WASHINGTON—U.S. cities are trying to prepare for deployment of autonomous vehicles on their streets, but they face a lot of uncertainties, according to a transportation expert at the University of Virginia.
"The type of investment they need to make may be beyond their means, and even inappropriate for them to make," T. Donna Chen said. "Those decisions may have to be made on the federal or state level."
Nevertheless, "cities can have a lot of influence on how AVs are deployed on their streets," she said in an interview prior to a scheduled April 3 appearance in Washington. She was a panelist on the topic, "Cities in the Driver's Seat for AV Deployment," at the Mobility Talks International, held in conjunction with the 2019 Washington Auto Show.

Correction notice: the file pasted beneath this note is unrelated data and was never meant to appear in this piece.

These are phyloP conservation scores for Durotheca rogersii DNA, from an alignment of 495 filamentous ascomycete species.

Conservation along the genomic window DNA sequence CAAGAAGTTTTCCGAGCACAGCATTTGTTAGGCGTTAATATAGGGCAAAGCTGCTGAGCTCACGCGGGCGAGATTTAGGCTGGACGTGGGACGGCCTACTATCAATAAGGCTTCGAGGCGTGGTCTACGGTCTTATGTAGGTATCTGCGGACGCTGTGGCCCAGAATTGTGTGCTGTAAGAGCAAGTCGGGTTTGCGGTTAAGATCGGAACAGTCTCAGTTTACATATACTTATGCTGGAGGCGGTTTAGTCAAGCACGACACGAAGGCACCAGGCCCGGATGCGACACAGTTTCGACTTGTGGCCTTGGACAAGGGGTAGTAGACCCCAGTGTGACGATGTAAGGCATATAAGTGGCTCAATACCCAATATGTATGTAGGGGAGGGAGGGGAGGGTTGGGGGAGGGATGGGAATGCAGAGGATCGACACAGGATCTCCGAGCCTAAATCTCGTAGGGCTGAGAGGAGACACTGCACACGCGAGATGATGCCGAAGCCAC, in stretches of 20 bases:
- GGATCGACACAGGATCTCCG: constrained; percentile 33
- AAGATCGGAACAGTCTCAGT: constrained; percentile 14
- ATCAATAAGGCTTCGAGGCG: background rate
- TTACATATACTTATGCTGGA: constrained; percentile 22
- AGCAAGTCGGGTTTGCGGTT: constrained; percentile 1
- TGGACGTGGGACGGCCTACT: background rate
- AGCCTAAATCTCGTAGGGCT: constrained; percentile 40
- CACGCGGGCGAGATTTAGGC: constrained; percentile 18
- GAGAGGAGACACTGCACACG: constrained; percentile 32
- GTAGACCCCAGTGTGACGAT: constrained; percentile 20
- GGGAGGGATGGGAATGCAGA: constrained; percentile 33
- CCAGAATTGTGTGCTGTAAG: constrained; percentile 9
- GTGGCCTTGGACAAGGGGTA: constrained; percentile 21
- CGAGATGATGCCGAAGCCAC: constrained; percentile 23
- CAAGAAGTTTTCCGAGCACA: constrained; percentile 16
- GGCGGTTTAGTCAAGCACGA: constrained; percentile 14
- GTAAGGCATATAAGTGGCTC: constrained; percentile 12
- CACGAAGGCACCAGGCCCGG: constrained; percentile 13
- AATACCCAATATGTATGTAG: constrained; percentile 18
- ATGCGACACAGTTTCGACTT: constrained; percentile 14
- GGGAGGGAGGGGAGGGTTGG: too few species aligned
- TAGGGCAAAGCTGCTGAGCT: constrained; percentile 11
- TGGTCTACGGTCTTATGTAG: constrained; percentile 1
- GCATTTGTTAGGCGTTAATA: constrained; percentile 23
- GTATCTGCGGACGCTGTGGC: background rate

An assistant professor in the Department of Engineering Systems & Environment at the University of Virginia, Chen is a faculty affiliate of the cyber physical systems research Link Lab and Center for Transportation Studies, according to the university website.
Despite the importance of federal and state policies on AVs, there are many things that can be done on the local level to expedite their acceptance, according to Chen.
Among the most important issues have to do with land use requirements for development and the related requirements for parking space, she said.
"There's a lot of reason to think that with AVs we may see a significant decrease in the demand for parking," Chen said. "Otherwise, in 10 or 15 years, space allotted for parking might turn out to be wasted space."
Many metropolitan areas in the U.S. have planning organizations that are actively studying the implications of integrating AVs into urban areas, according to Chen. While she said there are too many to list in total, she mentioned Seattle, Atlanta and cities in California's Bay Area as being proactive in considering how AVs will affect travel and tax infrastructure in their areas.
Nevertheless, cities are finding it frustrating to wait on federal and state agencies on such things as safety and data requirements, according to Chen.